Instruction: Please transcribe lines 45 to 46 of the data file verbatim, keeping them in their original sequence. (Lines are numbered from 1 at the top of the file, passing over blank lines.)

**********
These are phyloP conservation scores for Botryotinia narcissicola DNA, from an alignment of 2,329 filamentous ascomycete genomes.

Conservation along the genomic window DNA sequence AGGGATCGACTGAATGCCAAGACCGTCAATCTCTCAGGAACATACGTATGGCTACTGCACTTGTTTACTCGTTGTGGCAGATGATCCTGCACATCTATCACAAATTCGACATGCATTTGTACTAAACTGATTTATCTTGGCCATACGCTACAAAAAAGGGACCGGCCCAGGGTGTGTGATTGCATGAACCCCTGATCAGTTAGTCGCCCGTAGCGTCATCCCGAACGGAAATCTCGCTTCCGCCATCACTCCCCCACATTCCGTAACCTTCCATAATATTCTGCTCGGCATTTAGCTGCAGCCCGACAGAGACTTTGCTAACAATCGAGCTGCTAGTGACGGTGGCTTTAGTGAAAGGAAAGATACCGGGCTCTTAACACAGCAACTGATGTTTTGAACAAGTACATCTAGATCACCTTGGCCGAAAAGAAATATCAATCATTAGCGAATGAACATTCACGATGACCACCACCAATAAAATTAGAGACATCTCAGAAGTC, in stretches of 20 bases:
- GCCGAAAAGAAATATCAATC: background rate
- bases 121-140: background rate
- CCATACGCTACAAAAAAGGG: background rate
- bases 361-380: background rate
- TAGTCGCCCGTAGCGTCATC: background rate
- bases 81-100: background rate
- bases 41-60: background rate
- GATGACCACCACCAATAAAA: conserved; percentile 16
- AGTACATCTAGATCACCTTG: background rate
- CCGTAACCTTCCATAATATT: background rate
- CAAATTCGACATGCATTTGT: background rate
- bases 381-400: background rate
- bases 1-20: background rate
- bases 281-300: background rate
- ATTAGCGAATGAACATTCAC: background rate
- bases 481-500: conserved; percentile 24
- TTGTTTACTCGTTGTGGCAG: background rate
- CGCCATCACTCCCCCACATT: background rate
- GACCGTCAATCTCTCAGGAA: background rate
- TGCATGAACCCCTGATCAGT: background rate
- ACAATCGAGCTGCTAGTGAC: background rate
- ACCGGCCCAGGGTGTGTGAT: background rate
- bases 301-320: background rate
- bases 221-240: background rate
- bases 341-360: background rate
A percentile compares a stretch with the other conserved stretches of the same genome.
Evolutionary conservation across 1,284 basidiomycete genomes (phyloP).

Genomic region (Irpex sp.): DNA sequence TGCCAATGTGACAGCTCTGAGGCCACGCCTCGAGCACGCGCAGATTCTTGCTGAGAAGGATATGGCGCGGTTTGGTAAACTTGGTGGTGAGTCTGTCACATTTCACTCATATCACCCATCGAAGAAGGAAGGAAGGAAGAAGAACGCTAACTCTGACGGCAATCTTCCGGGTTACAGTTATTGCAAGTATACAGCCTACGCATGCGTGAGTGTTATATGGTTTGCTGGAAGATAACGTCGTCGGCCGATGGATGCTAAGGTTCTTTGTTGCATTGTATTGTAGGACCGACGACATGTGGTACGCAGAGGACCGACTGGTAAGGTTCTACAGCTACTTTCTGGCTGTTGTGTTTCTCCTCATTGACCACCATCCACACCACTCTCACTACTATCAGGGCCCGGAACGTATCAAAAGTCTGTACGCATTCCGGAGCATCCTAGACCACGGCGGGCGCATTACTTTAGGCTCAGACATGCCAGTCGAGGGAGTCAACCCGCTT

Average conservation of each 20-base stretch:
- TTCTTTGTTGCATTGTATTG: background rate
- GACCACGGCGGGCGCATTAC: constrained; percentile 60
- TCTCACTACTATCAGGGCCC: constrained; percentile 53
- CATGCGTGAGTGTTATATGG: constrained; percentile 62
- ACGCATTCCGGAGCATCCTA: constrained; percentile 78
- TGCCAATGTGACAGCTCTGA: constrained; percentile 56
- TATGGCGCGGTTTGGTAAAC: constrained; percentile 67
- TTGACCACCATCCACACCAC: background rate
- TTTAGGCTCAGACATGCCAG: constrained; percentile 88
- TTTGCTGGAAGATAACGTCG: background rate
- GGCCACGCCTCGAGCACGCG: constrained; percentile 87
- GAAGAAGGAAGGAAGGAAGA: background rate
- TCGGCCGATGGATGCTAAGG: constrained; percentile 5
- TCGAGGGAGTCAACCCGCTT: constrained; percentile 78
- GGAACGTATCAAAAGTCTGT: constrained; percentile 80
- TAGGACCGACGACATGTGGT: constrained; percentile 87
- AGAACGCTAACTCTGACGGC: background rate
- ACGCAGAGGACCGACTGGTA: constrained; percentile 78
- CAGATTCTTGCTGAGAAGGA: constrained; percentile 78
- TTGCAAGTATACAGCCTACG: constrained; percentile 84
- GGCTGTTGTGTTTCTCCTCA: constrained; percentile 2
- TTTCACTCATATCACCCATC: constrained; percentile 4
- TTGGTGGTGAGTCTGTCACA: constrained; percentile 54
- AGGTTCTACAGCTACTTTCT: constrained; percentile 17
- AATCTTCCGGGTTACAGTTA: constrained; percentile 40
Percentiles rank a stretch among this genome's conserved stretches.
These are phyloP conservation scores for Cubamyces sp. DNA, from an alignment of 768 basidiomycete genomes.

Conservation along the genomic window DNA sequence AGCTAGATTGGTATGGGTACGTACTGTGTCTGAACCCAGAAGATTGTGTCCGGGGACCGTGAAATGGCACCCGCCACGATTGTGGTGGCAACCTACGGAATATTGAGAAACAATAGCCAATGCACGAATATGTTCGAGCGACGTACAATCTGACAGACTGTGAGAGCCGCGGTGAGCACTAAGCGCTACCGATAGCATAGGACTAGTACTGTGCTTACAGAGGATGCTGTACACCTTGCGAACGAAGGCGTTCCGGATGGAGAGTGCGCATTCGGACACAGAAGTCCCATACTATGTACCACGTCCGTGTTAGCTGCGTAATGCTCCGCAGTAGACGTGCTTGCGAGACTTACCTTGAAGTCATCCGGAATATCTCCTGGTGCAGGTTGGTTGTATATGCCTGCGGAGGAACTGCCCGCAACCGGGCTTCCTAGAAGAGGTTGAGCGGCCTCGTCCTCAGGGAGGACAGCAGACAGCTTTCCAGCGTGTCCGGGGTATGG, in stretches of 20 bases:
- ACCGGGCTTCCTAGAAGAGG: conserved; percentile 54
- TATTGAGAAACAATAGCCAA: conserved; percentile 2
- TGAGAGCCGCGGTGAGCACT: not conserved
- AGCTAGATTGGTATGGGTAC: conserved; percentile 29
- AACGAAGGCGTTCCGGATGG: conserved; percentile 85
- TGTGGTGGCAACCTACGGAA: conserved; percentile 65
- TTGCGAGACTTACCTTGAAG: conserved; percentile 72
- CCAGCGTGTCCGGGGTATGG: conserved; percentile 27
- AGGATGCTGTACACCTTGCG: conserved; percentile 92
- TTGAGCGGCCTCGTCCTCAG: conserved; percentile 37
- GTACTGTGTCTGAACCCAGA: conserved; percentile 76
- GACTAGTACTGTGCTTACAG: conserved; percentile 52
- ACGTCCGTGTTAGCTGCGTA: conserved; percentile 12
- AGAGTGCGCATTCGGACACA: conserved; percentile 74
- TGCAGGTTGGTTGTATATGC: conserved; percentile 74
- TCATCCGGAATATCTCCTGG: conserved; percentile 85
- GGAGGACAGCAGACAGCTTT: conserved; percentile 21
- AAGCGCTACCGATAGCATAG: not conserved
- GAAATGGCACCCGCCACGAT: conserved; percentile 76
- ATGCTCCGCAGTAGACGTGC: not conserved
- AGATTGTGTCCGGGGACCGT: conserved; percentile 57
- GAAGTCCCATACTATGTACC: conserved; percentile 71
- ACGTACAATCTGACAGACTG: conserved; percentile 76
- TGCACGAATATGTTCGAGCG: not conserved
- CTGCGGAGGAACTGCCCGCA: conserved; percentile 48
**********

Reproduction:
- TCGAGGGAGTCAACCCGCTT: constrained; percentile 78
- GGAACGTATCAAAAGTCTGT: constrained; percentile 80